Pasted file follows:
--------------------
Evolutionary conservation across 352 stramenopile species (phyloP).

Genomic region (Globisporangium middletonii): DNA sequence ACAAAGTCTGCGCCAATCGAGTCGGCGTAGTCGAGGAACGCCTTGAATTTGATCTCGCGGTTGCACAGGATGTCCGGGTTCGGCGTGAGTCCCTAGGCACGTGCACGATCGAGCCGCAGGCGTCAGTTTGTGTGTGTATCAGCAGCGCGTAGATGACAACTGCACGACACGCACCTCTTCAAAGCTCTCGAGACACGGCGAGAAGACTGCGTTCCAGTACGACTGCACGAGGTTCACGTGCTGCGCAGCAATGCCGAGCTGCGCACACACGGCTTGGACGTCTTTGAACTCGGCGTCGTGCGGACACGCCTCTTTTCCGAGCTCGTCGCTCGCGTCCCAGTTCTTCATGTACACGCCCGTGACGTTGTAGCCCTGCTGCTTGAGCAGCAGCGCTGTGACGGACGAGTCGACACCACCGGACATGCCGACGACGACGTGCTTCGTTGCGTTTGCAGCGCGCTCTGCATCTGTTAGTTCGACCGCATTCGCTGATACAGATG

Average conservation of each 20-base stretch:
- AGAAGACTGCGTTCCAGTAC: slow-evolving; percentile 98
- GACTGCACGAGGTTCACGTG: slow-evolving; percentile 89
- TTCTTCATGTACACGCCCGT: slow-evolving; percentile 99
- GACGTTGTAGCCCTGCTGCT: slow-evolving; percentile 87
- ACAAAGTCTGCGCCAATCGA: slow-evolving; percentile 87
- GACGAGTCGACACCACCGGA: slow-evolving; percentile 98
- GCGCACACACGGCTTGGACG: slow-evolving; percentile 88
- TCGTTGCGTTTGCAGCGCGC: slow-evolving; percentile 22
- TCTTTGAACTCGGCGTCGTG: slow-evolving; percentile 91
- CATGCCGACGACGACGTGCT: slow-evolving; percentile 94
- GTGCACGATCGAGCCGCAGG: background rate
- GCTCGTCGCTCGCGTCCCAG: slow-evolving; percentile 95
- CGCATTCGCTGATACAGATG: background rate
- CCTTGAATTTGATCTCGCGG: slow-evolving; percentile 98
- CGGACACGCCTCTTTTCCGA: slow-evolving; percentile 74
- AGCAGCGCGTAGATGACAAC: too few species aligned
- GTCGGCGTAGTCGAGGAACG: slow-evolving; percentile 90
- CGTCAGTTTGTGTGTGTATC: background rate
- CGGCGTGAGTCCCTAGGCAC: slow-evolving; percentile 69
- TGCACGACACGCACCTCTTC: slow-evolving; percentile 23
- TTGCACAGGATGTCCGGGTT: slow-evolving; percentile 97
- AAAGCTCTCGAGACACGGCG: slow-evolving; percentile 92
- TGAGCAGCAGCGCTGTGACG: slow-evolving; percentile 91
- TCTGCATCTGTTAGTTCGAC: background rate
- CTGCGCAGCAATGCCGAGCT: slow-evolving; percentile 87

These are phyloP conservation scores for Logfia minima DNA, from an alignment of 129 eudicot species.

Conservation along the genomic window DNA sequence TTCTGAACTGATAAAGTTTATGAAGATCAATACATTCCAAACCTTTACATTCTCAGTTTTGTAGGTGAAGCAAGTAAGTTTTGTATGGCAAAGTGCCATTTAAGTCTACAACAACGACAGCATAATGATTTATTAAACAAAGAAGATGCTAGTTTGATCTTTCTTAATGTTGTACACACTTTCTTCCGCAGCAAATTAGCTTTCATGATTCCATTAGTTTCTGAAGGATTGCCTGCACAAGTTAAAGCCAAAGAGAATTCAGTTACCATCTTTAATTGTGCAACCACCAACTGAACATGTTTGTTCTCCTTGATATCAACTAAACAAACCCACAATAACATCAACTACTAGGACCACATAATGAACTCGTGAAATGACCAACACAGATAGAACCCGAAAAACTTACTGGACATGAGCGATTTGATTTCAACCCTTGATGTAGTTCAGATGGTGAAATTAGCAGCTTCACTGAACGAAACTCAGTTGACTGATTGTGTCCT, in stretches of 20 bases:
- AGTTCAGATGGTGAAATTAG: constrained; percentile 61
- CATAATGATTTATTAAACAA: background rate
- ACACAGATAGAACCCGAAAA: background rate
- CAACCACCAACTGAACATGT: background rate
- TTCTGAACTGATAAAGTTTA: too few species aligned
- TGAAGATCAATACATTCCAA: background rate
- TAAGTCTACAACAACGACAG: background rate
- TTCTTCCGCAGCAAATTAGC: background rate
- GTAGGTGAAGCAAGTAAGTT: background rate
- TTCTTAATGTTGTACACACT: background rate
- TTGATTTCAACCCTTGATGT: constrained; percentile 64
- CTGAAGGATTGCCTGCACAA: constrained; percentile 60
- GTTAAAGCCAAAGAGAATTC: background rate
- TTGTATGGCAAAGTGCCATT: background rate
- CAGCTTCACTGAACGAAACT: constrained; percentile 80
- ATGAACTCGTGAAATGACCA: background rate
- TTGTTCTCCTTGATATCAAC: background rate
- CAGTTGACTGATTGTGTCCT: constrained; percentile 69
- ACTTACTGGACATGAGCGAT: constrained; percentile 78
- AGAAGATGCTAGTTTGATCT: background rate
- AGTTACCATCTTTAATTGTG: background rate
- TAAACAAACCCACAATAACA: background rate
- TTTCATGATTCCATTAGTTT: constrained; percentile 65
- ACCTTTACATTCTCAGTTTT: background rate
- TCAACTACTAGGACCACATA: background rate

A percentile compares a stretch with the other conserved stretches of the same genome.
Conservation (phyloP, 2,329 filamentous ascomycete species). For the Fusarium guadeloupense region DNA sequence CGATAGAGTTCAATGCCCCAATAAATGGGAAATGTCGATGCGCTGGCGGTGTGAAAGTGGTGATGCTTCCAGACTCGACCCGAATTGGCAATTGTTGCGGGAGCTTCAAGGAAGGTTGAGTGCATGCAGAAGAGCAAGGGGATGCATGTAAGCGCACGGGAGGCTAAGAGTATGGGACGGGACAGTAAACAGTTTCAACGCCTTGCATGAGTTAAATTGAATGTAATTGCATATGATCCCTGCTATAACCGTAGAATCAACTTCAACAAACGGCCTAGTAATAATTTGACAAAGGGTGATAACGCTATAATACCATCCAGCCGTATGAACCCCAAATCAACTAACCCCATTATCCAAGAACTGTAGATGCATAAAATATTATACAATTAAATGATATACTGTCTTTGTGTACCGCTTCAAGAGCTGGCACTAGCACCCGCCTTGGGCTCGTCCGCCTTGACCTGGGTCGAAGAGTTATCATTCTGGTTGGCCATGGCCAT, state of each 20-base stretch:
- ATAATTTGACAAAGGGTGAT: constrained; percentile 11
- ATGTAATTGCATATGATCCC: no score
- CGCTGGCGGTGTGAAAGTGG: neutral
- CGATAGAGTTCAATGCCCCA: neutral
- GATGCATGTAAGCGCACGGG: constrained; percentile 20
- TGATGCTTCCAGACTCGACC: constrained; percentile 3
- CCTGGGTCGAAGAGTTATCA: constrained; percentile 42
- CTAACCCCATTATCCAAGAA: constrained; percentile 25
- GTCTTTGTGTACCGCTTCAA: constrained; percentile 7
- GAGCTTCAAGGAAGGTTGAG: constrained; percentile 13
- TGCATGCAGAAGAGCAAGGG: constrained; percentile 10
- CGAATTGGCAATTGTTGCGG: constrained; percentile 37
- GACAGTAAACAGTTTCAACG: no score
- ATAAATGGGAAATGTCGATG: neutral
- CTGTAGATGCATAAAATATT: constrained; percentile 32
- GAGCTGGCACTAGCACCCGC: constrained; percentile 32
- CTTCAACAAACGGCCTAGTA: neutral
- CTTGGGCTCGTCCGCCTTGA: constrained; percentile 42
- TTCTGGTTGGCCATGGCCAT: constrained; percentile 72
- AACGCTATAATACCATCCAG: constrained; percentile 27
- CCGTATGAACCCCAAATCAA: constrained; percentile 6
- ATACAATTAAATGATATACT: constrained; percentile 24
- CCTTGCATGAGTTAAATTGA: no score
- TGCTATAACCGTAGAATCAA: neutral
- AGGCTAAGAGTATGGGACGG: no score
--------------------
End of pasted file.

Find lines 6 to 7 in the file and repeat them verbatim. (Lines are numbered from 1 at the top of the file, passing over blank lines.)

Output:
- TTCTTCATGTACACGCCCGT: slow-evolving; percentile 99
- GACGTTGTAGCCCTGCTGCT: slow-evolving; percentile 87